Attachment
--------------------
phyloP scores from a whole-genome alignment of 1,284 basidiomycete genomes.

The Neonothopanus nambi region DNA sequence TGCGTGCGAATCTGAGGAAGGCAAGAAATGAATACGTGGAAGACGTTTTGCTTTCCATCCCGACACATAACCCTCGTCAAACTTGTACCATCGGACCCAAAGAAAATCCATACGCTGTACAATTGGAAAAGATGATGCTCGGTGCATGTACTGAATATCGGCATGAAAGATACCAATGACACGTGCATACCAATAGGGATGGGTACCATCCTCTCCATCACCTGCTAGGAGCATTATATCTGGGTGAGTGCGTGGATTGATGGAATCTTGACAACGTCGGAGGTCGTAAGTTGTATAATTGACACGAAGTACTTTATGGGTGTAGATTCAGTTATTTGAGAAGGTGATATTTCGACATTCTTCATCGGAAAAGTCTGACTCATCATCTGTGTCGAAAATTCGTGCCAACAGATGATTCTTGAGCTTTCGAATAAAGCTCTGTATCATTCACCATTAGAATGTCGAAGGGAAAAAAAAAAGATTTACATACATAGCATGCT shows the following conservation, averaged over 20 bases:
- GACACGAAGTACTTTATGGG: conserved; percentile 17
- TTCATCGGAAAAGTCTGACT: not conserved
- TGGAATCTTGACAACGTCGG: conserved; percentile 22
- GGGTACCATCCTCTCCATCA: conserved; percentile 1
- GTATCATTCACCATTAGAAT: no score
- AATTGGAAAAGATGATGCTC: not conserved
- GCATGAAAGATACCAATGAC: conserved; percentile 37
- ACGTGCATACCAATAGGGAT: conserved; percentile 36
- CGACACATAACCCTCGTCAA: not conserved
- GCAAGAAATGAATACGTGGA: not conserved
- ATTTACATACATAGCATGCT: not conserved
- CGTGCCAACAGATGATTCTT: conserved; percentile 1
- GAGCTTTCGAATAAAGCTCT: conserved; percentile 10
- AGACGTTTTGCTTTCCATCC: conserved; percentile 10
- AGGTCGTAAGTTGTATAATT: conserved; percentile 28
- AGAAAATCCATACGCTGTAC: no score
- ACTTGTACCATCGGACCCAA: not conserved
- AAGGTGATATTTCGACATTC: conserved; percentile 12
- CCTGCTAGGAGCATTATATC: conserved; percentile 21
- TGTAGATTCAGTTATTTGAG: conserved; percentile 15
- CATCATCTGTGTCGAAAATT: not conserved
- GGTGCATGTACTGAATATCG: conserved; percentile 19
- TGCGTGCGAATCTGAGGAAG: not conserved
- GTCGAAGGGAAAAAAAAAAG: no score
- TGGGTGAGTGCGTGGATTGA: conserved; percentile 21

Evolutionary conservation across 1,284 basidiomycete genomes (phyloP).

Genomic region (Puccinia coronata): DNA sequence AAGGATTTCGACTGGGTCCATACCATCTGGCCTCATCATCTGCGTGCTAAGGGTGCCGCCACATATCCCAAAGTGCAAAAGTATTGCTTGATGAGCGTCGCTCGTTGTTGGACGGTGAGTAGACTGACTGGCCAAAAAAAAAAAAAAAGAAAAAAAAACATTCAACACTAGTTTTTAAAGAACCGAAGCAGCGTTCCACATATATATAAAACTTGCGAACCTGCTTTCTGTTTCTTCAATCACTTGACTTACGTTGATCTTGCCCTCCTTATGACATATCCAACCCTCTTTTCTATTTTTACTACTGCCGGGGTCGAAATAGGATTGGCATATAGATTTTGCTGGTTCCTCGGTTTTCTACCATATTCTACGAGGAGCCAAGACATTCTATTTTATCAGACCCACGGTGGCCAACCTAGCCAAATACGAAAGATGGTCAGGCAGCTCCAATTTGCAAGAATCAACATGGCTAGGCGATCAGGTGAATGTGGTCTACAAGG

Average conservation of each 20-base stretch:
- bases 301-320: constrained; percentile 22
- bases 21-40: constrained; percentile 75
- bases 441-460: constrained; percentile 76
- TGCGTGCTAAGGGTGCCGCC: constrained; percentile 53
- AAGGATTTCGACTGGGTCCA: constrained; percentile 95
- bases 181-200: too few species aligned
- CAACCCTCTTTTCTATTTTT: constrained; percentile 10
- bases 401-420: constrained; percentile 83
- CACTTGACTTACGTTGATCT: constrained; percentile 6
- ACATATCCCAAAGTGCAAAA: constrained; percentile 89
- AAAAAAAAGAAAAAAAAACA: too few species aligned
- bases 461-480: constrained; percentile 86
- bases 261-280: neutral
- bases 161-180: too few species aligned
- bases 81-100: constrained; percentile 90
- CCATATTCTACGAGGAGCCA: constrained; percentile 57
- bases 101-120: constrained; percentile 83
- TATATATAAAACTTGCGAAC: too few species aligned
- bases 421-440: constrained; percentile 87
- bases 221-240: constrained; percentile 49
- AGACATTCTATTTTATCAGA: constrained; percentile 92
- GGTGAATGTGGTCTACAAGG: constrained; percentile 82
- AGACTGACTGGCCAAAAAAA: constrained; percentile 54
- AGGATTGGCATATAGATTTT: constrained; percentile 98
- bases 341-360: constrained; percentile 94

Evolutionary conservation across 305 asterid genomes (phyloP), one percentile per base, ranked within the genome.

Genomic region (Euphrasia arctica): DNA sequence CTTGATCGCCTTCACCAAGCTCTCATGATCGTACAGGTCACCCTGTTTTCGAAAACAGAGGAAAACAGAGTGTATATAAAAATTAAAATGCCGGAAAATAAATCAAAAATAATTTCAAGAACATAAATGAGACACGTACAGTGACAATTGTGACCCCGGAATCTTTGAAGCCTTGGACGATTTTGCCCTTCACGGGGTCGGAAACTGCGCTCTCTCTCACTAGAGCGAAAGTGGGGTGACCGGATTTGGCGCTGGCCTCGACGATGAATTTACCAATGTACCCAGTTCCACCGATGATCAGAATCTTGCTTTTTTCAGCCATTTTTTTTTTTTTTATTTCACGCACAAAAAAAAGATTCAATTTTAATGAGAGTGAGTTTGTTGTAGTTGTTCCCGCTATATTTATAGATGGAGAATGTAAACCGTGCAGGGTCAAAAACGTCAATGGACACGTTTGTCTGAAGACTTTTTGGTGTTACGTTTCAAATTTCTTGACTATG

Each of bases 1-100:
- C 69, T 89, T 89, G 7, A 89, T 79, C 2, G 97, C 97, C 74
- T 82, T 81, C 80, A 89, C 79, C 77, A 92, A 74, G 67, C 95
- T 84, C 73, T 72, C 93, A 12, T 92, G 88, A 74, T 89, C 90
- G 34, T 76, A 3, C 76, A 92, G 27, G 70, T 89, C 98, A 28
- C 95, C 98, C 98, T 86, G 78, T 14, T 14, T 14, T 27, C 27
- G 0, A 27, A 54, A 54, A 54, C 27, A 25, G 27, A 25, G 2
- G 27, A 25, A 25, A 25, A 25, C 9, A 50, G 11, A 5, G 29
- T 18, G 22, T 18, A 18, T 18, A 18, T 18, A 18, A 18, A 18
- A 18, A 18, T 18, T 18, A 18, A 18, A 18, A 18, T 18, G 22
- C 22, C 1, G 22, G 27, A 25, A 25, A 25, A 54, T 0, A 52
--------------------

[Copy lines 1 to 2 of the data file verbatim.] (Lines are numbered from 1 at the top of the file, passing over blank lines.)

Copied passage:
phyloP scores from a whole-genome alignment of 1,284 basidiomycete genomes.

The Neonothopanus nambi region DNA sequence TGCGTGCGAATCTGAGGAAGGCAAGAAATGAATACGTGGAAGACGTTTTGCTTTCCATCCCGACACATAACCCTCGTCAAACTTGTACCATCGGACCCAAAGAAAATCCATACGCTGTACAATTGGAAAAGATGATGCTCGGTGCATGTACTGAATATCGGCATGAAAGATACCAATGACACGTGCATACCAATAGGGATGGGTACCATCCTCTCCATCACCTGCTAGGAGCATTATATCTGGGTGAGTGCGTGGATTGATGGAATCTTGACAACGTCGGAGGTCGTAAGTTGTATAATTGACACGAAGTACTTTATGGGTGTAGATTCAGTTATTTGAGAAGGTGATATTTCGACATTCTTCATCGGAAAAGTCTGACTCATCATCTGTGTCGAAAATTCGTGCCAACAGATGATTCTTGAGCTTTCGAATAAAGCTCTGTATCATTCACCATTAGAATGTCGAAGGGAAAAAAAAAAGATTTACATACATAGCATGCT shows the following conservation, averaged over 20 bases: